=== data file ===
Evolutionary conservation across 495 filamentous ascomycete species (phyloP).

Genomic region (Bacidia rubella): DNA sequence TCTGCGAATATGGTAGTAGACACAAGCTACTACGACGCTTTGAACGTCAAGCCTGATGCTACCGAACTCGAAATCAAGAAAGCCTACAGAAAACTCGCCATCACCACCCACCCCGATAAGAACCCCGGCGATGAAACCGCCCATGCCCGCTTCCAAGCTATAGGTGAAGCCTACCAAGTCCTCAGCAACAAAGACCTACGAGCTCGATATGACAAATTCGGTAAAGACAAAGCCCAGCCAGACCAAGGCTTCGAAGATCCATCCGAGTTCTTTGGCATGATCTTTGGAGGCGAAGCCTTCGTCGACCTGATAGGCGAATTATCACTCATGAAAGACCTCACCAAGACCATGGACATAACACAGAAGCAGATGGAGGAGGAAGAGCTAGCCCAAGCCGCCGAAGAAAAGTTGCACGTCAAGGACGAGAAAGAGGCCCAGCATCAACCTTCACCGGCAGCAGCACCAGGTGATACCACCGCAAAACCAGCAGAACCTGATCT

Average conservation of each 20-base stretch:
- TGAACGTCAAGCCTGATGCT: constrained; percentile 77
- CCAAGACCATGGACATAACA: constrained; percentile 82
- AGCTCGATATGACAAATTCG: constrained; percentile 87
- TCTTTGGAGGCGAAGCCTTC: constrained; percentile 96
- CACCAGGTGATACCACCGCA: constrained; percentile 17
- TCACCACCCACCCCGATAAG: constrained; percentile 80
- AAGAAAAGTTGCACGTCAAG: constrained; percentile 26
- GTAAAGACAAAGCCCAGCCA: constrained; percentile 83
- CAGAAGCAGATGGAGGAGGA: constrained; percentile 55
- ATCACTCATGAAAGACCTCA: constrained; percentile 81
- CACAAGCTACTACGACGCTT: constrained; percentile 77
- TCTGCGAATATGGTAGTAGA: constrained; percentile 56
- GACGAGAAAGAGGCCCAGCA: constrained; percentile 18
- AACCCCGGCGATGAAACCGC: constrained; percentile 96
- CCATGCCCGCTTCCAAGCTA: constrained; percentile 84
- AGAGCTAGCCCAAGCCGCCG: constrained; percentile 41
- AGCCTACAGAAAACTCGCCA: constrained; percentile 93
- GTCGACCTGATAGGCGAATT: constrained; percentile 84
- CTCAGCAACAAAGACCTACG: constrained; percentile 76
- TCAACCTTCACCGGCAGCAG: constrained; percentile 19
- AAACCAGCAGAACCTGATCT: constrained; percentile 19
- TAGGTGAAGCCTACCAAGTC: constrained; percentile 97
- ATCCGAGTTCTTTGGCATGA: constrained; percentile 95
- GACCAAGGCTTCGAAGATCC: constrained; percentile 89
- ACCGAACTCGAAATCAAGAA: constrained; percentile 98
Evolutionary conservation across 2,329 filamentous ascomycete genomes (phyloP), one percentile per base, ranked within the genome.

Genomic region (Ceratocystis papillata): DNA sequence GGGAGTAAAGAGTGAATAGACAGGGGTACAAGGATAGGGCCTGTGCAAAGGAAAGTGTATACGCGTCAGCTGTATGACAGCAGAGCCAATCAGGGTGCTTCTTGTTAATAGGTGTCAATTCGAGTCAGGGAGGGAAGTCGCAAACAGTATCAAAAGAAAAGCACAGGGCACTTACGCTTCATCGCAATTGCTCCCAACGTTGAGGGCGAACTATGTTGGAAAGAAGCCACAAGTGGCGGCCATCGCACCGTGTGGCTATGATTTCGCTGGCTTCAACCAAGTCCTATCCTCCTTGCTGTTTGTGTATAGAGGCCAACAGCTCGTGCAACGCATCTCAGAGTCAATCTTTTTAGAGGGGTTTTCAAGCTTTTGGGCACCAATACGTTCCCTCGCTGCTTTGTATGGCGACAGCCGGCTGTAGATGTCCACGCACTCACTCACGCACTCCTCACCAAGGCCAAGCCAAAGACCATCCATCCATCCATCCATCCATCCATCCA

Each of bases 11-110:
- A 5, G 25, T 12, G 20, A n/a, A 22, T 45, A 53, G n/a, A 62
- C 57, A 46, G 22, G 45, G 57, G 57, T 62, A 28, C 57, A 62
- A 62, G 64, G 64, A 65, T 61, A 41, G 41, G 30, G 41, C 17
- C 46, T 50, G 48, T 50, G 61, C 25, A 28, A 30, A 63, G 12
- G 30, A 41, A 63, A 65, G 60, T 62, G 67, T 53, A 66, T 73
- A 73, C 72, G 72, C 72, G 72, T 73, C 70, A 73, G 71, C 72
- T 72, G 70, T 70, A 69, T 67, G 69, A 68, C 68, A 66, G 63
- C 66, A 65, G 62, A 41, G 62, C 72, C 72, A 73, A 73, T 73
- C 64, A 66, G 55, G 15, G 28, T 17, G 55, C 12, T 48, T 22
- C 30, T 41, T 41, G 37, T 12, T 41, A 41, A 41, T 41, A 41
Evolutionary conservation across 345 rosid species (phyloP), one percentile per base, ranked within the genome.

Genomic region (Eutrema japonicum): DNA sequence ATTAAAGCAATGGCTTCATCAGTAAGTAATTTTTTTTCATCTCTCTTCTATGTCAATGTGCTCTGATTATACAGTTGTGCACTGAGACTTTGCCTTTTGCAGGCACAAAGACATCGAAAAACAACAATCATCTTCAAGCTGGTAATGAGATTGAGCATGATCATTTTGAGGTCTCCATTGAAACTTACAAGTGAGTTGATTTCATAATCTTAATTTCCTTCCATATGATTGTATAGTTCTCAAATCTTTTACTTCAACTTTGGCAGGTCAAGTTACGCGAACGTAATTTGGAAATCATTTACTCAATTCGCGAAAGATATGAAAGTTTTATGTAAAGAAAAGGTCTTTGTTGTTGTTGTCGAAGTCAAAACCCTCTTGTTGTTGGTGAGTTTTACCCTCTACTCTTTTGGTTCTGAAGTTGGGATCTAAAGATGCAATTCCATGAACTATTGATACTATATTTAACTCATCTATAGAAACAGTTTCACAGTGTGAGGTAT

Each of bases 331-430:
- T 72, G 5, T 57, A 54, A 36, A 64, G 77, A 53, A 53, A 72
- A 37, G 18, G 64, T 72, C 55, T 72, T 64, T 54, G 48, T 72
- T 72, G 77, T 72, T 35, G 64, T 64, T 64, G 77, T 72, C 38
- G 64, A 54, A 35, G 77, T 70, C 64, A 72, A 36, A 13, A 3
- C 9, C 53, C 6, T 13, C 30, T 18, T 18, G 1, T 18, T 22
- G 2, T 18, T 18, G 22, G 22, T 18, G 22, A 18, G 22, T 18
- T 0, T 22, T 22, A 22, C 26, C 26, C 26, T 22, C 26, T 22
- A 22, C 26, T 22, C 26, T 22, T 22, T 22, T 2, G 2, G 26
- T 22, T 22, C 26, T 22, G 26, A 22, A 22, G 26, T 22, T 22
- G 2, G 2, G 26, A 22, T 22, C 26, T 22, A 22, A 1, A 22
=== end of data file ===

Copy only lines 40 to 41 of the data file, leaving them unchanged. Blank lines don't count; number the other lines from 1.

- C 64, A 66, G 55, G 15, G 28, T 17, G 55, C 12, T 48, T 22
- C 30, T 41, T 41, G 37, T 12, T 41, A 41, A 41, T 41, A 41